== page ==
Full Disclosure: I am a HUGE Kundera fan. This article is NOT a book review (because if Kundera writes it, merit is not in question) but more a reflection of his unique penmanship.

If you are not familiar with any of Kundera’s works, then this is a tragedy. There is no amount of essays or reviews to help you understand the essence of his work, except, to read it. Understanding is the task I have proposed to undertake since first reading The Unbearable Lightness of Being. I will speak more of that novel in another entry. Today’s focus is on The Book of Laughter and Forgetting.

One thing has become abundantly clear to me as I try to keep up with his poetically abstract prose from page-to-page – he is a philosopher. Kundera has the uncanny ability to craft an entire novel around a series of abstractions. His novel and story arcs are propelled forward (or backward) more by his character’s emotional metamorphoses (usually illustrated through internal monologs) rather than by plot or dialog. Not to say there isn’t plot. The events that incite these mental or emotional epiphanies are usually small, brief, and somewhat insignificant in that they are only necessary as a transitory catalyst from which the real “plot” may happen.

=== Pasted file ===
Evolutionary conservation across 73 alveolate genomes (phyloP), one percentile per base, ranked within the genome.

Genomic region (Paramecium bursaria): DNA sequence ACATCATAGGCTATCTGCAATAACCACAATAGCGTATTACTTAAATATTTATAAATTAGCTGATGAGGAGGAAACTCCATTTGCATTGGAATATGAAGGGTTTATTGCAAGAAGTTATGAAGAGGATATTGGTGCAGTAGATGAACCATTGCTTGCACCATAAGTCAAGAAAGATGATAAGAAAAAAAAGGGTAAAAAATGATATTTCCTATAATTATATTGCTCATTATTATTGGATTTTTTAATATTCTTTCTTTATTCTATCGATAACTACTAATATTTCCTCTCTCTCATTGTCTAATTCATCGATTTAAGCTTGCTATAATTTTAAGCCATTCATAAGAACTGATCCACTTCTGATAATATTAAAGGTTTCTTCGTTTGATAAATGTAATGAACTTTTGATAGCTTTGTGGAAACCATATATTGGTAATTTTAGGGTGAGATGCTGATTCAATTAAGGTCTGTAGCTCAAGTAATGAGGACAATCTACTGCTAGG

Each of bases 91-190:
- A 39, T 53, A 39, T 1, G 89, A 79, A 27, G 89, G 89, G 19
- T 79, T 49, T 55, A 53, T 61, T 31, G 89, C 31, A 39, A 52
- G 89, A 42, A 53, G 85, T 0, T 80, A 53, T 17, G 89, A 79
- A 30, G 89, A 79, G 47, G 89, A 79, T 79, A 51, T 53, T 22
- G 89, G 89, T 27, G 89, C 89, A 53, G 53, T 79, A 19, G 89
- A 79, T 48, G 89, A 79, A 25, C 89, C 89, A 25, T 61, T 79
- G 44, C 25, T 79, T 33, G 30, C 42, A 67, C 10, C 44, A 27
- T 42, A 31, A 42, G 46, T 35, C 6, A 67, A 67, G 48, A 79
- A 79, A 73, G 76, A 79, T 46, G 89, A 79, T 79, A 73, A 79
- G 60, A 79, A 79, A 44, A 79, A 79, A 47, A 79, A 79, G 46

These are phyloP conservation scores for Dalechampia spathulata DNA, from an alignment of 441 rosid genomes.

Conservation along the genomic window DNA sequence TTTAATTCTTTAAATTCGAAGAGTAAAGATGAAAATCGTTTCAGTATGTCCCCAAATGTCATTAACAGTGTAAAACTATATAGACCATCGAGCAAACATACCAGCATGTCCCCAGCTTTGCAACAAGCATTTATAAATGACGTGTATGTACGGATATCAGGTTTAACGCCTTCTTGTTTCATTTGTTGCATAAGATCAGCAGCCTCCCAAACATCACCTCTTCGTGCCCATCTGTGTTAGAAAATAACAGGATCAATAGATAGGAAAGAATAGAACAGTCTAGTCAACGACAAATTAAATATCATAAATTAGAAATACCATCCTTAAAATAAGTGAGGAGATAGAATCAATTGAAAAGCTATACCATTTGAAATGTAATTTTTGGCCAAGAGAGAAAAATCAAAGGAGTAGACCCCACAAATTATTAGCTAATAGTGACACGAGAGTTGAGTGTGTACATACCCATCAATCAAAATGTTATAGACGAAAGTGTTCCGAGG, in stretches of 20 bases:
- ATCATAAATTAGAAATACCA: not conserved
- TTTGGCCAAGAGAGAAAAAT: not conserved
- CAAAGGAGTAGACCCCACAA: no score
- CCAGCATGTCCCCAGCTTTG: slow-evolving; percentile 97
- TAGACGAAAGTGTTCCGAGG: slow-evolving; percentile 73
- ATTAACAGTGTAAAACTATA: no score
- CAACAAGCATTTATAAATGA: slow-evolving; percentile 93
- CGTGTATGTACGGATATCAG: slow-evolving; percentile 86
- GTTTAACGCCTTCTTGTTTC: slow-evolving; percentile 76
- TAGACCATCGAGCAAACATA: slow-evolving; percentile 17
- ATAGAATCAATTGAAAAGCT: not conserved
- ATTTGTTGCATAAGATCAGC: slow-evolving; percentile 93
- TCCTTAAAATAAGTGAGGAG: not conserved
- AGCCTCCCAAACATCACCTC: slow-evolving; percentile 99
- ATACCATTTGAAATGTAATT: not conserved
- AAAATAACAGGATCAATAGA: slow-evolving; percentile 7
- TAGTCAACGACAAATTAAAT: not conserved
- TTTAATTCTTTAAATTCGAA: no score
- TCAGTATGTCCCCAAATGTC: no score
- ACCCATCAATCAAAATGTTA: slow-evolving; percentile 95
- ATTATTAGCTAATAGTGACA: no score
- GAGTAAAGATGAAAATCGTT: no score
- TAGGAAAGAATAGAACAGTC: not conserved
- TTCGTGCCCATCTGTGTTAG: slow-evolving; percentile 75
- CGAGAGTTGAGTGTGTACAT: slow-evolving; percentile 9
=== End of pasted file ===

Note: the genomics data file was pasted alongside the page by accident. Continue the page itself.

The Book of Laughter and Forgetting is divided into seven parts that speak to three different story arcs.

His style introduces an abstract concept pretty much within each small segment of a part of the novel (which is a LOT of abstractions since most of these segments are only 2-5 pages long). He makes his argument for the character’s emotional state of mind very quickly, then introduces an abstraction, much as a metaphor or conceit. He then relates it back to the character’s state of mind, making it tangible, then turns it back into an abstraction just beyond the scope of the reader’s grasp. The latter may be attributed to my ignorance in philosophy and many of the other literary works he cites or borrows his abstractions from, but I like to think he does this intentionally – with a smug half-smile.